Administration of the ILC3 cytokine IL-22 reduces crypt damage caused by GVHD, and transplant recipients deficient in IL-22 experience more severe GVHD.18 ILC3s are among the first targets of GI GVHD, and their loss has profound consequences for the rapidly regenerating crypt.35 ILC2s are also lost during GVHD, and infusion of exogenous ILC2s reduces GVHD through the production of IL-13 and the epithelial mitogen amphiregulin.36

As mentioned above, GVHD causes crypt damage and the loss of Paneth cells and their proteins, such as α-defensins, which result in dysbiosis. Oral administration of an α-defensin reduces dysbiosis and attenuates GVHD severity.37 With improved ability to quantitate ISCs through specific markers, such as expression of Lgr5, studies have clearly shown that GVHD targets ISCs as well as Paneth cells.35,38 In several seminal studies, administration of either IL-22 or R-spondin1 stimulates ISC growth, prevents crypt damage, and reduces GVHD mortality.18,38

Our laboratory has recently further illuminated the synergistic relationship between Paneth cells and ISCs during GVHD. The antimicrobial Paneth cell protein REG3A (in humans) or Reg3γ (the mouse homolog) is released into the bloodstream when GVHD damages GI crypts and the integrity of the intestinal mucosa is breached. In both humans and mice, the serum levels of this protein paradoxically increase as the severity of GVHD increases and the levels in the intestine fall.39 Administration of IL-22 protects the crypts from GVHD and prevents leakage of Reg3γ into the bloodstream in normal mice; however, in mice deficient in Reg3γ, IL-22 is unable to reduce apoptosis of either ISCs or Paneth cells and cannot prevent GVHD. This beneficial effect cannot be attributed to changes in the microbiome, which does not differ significantly in mice unable to produce Reg3γ. Mechanistic studies in vitro showed that Reg3γ functions as an antiapoptotic protein for both ISCs and Paneth cells, where addition of Reg3γ to cultured colon epithelial lines enables them to withstand apoptotic stress. Thus, Reg3γ seems to possess 2 distinct roles in the protection of the crypt: (1) a previously established antimicrobial activity that lyses bacteria and (2) a survival signal that prevents inflammatory apoptosis of ISCs and Paneth cells. This insight may generate novel strategies for the prevention and treatment of GVHD by improving the ability of the target tissue itself to withstand immunologically mediated damage, such as has recently been hypothesized.40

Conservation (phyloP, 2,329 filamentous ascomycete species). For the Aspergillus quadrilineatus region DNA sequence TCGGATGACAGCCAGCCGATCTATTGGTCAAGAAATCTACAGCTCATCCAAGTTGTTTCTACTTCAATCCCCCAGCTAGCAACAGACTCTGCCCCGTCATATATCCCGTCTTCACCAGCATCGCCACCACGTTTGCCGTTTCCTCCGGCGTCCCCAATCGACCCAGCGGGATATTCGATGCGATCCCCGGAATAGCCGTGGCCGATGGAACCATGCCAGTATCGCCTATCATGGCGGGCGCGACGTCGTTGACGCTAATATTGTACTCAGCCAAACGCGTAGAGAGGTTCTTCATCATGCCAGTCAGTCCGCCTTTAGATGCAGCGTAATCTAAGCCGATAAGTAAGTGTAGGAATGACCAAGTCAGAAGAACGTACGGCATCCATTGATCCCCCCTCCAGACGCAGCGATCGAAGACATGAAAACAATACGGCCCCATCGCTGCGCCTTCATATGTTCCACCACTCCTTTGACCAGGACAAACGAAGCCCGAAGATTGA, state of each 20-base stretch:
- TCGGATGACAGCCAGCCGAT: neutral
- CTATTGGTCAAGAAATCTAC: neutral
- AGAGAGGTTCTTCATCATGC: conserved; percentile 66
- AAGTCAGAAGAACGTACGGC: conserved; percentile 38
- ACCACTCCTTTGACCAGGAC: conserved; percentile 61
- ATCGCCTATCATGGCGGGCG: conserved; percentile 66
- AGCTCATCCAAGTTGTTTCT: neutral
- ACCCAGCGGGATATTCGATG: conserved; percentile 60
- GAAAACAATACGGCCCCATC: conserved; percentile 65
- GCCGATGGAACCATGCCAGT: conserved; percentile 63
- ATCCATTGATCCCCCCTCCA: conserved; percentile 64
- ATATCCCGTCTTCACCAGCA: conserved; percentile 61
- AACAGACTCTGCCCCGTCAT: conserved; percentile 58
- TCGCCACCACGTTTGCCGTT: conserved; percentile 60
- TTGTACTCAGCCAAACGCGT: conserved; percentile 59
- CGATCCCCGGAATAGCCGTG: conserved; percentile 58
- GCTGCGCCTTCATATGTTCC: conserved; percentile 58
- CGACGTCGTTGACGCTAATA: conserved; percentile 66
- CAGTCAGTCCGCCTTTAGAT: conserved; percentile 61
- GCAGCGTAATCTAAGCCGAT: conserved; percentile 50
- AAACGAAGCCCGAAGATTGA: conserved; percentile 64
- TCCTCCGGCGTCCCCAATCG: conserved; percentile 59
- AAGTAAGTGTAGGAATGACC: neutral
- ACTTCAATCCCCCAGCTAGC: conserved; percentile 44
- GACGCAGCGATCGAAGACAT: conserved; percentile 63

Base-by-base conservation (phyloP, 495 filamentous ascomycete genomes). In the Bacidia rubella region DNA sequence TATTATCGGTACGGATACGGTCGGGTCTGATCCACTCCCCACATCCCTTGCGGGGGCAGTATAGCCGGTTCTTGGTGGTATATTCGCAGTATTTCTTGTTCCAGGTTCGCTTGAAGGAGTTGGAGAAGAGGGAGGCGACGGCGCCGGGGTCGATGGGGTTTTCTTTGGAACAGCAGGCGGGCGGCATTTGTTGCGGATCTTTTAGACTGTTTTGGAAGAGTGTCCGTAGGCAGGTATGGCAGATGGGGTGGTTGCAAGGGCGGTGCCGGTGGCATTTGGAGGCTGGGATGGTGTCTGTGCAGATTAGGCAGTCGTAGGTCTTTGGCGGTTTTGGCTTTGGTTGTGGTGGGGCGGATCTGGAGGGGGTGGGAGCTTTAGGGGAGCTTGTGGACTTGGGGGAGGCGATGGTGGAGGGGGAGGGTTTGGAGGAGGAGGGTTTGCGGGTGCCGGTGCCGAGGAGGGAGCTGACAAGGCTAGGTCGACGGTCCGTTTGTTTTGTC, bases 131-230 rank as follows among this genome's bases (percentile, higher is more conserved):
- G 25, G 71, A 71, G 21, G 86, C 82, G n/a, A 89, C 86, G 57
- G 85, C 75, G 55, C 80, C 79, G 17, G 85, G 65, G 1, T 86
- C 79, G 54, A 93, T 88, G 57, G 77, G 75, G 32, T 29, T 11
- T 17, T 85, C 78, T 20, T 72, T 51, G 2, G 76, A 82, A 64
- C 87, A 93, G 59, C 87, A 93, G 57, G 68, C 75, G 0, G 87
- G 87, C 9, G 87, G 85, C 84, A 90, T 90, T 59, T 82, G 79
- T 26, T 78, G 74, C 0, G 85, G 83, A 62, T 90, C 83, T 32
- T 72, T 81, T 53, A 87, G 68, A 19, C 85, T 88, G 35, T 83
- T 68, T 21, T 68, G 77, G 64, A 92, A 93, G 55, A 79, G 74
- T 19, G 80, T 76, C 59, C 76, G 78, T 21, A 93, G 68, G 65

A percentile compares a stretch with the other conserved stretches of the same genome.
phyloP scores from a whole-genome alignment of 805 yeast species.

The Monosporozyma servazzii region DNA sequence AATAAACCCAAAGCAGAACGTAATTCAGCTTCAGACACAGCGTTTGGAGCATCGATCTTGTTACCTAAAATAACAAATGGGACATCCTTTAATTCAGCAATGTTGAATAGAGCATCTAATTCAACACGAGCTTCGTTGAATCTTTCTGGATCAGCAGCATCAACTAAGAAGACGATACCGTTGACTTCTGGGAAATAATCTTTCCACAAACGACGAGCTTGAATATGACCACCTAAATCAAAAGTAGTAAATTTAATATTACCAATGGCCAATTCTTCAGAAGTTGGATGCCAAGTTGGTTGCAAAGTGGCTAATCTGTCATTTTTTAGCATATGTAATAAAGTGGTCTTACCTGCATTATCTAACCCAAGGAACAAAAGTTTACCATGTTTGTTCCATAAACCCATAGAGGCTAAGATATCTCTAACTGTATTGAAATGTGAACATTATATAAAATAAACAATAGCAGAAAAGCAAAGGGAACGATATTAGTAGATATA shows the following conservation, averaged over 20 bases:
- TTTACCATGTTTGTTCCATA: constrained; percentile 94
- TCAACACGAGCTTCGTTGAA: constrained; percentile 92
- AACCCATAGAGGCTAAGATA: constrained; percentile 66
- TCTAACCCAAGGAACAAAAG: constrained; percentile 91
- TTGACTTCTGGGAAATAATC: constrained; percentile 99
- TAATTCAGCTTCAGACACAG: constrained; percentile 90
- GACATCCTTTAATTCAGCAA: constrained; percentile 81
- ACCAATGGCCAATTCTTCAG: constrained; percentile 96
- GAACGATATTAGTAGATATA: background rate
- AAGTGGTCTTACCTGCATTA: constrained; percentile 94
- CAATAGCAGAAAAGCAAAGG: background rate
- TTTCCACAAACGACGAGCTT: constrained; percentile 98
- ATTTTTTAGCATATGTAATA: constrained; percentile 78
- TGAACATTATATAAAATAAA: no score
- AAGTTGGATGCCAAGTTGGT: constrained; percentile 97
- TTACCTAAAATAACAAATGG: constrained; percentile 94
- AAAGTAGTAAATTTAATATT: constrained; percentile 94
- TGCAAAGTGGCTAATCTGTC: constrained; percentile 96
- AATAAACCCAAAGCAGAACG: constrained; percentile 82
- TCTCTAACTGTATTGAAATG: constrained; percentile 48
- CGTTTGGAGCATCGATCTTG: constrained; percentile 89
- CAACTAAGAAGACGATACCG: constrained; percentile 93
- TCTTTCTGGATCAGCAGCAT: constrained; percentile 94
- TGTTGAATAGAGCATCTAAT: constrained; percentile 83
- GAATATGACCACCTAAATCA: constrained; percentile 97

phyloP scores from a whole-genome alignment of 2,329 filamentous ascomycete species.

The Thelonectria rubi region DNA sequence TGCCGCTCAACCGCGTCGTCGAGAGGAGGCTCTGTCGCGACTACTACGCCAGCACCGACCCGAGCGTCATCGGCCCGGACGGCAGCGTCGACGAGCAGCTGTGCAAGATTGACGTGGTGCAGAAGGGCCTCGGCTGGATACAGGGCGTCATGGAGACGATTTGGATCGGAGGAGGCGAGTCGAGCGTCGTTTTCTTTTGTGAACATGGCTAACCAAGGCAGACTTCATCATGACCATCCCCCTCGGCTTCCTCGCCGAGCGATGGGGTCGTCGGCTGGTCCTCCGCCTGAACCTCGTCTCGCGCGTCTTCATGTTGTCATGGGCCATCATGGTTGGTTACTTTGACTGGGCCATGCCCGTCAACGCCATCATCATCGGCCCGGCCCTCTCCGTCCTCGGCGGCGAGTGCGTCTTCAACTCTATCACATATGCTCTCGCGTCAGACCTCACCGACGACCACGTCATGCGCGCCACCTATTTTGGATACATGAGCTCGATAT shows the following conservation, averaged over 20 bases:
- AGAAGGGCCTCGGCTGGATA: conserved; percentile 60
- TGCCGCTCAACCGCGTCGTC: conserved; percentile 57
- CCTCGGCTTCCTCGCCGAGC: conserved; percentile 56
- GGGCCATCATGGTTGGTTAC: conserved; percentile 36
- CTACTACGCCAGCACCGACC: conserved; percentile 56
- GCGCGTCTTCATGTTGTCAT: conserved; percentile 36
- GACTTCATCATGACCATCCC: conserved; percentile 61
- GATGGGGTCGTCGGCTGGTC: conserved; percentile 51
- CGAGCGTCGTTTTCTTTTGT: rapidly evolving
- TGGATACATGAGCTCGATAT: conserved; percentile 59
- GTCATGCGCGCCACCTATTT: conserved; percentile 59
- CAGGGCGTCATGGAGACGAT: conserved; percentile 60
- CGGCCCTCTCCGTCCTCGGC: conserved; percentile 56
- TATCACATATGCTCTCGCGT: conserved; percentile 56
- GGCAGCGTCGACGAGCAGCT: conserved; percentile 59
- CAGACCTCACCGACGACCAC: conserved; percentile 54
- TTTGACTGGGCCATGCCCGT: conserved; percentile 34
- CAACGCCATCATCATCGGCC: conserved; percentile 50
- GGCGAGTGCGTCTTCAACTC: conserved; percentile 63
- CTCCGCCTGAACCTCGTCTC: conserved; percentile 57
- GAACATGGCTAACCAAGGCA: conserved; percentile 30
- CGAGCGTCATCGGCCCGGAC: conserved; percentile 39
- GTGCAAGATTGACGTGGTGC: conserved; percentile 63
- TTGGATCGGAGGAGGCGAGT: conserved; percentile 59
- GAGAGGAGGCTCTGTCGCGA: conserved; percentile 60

Clinical GVHD